“Any MDA that persistently disrespects a well-informed Resolution of Parliament may confront the power of parliament over its budget. Over the years, legislative resolutions have been taken as merely advisory and hence enjoy a low level of compliance by the executive branch. I wish to strongly make the point that whereas some resolutions of the legislature are expressions of the will and views of the legislature, they most often do have practical, political and legal consequences. Resolution is also a mechanism through which the executive obtain expressions of opinion of important stakeholders to assist it in framing its policies. In jurisdictions like the USA, UK and India, parliamentary resolutions are taken seriously and level of implementation reported back to parliament. We should consider adopting these models in Nigeria.”

He restated that the power of appropriation is vested in the legislature which means it can alter proposals by the executive in any manner it feels will be more beneficial to Nigerians, and shed light on reforms the House has done on the budget process, including a bill he sponsored on Budget Reforms.

“The budget is also a legitimate opportunity for the government to set its policy agenda and priorities. Thus, in almost all political systems, it is generally accepted that the Executive has the primary role in developing an annual budget and presenting it to the Legislature. However, the Legislature plays a more active role in shaping the outlines of the budget submitted to it by the Executive. In most presidential democracies, such as ours, the Legislature has the right to review, in some cases, amend, alter, approve or reject the spending plan proposed by the Executive.

“Suffice it to say that even in developed democracies, the Executive and legislative branches have traditionally struggled to find an equitable balance of power over financial matters.

“Over the years, the National Assembly and the Executive have often disagreed over basic and more fundamental issues ranging from the petroleum price benchmark for the budget and role of the National Assembly in amending or modifying budget proposals submitted by the Executive to reflect diverse national development requirements. Other subjects of contention include details of the Medium Term Expenditure Framework (MTEF) and the Fiscal Strategy Paper (FSP), timeline for budget presentation, implementation status and legislative oversight of budgets. While some see Legislature-Executive conflict as a necessary and beneficial precondition to limiting and controlling government, others view it as contributing to gridlock over major public policy decisions, thus making government ineffective. I see it however as a healthy constitutional exercise, for public good. However, cooperation between the Executive and the National Assembly is not only necessary but unavoidable.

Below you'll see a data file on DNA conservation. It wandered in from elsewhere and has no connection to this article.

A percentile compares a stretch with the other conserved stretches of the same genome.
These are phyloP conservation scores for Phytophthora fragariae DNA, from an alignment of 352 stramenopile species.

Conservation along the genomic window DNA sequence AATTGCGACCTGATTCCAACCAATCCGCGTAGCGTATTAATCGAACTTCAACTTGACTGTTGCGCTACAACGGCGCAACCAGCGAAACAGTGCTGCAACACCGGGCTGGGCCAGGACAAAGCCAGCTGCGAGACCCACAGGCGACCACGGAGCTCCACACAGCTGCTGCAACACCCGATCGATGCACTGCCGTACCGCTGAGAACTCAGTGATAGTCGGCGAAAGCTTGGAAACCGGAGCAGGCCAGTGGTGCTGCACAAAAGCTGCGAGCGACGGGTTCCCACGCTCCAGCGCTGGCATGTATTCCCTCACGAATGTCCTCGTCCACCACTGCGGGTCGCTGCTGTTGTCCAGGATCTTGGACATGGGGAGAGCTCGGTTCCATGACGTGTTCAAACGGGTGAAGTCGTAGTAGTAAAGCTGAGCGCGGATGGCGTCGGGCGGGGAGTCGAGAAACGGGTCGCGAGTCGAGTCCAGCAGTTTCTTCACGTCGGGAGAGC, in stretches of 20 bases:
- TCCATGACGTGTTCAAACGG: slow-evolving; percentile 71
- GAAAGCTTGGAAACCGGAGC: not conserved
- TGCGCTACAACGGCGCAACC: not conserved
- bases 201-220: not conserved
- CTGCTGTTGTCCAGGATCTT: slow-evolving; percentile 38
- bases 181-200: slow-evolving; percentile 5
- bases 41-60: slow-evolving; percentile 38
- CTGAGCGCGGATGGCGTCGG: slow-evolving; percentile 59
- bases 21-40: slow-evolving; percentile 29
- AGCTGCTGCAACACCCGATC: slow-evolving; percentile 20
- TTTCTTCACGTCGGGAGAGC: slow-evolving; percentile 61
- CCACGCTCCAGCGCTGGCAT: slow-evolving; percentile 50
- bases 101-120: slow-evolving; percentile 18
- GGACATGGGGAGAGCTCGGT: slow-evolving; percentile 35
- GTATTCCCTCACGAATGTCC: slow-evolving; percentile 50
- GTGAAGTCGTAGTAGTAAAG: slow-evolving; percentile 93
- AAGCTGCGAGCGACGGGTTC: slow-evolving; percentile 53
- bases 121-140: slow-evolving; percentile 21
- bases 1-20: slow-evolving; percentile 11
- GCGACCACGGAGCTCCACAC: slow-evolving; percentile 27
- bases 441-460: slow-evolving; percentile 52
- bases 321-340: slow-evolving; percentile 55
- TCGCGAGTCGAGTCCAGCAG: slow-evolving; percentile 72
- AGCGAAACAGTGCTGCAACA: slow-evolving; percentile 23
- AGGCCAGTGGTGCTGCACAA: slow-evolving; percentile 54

“These conflicts often stem from weaknesses inherent in the different stages of our budget process. At the formulation stage, there is no adequate provision for a fixed and realistic budget calendar as well as public participation in the budget process. Also, the budgeting system is characterised by a weak link between development plans and annual budgets, resulting in poor development outcomes. Fundamentally too, there is neither a reliable and comprehensive database on the socio-economic conditions of the country nor a rigorous analytical framework for determining policy objectives.

“Happily, in the last Constitution Alteration exercise, the National Assembly passed an amendment to S.81(1) of the Constitution which if ratified, will now  require the President to prepare and lay the budget proposal before the National Assembly not later than 90 days before the end of each financial year rather than the current provision of laying it “at any time” in the financial year.

“Secondly, at the enactment stage, the process still appears haphazard with no definite timeline for the enactment of the Appropriation Bill.

Finally, at the implementation stage, some of the weaknesses include the relatively low budgeted capital expenditure compared to recurrent expenditure. Capital budget implementation is still constrained by weak revenue base; untimely and irregular release of funds; preponderance of unplanned projects; weak implementation capacity on the part of MDAs; and weak budget monitoring by the Executive and sometimes weak legislative oversight.

“In the House of Representatives, we have shown our commitment to ensuring that the procedure and process of consideration and passage of the 2017 Budget was transparent, inclusive and professional. The details of the Budget was debated and passed in plenary to avoid unnecessary drawbacks that normally characterise the budget process, in Nigeria. That is why I personally sponsored a Budget Process Bill, to set out mandatory time-lines for all stakeholders in the budgetary process.”

He also called for the inclusion of the ruling party in the budget preparation process in order for it to align with its agenda.